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Methods of Dynamic Economics$
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J. R. Hicks

Print publication date: 1987

Print ISBN-13: 9780198772873

Published to Oxford Scholarship Online: November 2003

DOI: 10.1093/0198772874.001.0001

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The Method of Marshall

The Method of Marshall

(p.44) 5 The Method of Marshall
Methods of Dynamic Economics

John Hicks

Oxford University Press

This chapter discusses the method of Marshall. Marshall knew that static method (hitherto the only method of economic theory) led, when carried right through, to the stationary state, and no further. The theory of a stationary state seemed to him to be of little interest; if it was worthwhile to elaborate it at all, that was chiefly in order that it should not be mistaken for something else. What then was to be done? There was, he thought, no alternative to statics. If a complete static theory led nowhere, we must make do with an incomplete static theory. That, in short, is the method of Marshall. There is no question that it is a powerful method; for many problems of economics it is as good a method as we are likely to get. It is not at all a dynamic method; it is a resuscitation of statics. It was a special method which would only work in special cases. It would only work so long as the things that had been put into the ‘pound’ would stay there.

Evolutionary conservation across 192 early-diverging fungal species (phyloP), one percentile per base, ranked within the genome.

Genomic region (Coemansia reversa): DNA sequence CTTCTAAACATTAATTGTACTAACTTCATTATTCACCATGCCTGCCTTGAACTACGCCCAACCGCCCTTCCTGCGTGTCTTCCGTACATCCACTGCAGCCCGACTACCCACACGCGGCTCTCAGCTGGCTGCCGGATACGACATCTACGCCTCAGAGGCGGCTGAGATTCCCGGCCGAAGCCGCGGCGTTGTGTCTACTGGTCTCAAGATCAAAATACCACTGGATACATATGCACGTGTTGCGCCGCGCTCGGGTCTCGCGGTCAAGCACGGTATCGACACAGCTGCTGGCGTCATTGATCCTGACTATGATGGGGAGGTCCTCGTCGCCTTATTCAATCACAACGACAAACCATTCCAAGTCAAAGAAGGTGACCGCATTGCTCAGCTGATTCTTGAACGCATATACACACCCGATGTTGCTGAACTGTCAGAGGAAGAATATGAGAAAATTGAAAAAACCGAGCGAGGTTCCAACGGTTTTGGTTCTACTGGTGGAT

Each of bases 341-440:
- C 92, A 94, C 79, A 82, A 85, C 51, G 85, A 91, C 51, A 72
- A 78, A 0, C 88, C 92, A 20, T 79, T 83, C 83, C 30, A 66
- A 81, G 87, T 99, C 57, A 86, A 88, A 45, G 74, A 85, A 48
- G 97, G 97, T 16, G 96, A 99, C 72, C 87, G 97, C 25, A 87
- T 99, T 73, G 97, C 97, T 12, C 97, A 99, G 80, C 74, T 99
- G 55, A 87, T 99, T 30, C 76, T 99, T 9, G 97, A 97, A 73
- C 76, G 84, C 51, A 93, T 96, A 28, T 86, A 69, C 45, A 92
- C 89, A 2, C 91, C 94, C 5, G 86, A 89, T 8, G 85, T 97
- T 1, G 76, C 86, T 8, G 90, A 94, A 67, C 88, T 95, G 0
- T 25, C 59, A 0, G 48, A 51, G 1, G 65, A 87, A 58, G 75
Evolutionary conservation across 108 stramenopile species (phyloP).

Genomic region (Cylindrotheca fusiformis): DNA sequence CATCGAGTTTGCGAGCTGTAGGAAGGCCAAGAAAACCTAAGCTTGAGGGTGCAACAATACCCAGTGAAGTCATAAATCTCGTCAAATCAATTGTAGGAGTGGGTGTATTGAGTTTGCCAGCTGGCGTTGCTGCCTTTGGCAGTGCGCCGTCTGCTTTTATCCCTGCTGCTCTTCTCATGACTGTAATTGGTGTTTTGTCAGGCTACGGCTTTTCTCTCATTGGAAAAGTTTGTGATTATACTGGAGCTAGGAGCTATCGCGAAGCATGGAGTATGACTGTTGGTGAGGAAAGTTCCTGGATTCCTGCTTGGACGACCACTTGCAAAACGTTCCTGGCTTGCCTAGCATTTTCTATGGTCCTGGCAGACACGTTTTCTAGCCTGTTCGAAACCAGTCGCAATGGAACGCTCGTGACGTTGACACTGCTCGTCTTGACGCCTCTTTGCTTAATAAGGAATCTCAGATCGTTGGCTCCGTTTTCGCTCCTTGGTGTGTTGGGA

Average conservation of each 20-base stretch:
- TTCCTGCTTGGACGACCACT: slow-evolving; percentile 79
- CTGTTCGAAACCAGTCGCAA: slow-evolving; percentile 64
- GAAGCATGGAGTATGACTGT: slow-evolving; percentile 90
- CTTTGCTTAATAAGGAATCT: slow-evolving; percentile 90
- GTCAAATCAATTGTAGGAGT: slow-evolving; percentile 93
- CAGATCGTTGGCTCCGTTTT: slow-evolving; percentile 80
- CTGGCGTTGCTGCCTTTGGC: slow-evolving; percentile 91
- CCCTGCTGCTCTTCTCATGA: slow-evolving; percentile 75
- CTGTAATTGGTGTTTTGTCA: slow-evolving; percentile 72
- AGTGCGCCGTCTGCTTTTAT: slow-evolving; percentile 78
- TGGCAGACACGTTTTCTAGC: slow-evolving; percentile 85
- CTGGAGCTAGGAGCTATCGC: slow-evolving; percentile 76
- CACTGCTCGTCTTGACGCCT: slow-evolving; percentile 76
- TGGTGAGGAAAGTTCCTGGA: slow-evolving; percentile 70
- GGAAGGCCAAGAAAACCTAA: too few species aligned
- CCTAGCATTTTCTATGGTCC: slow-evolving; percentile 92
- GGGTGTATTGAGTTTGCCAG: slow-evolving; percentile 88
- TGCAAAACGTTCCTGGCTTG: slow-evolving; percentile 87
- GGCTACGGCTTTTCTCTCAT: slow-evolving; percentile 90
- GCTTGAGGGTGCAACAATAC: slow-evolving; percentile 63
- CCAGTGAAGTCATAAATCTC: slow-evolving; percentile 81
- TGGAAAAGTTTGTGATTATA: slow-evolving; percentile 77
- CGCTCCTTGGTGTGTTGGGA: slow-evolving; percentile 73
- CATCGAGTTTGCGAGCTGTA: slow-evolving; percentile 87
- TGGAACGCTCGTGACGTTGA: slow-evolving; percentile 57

Keywords:   Marshall, economic theory, static method, incomplete static theory

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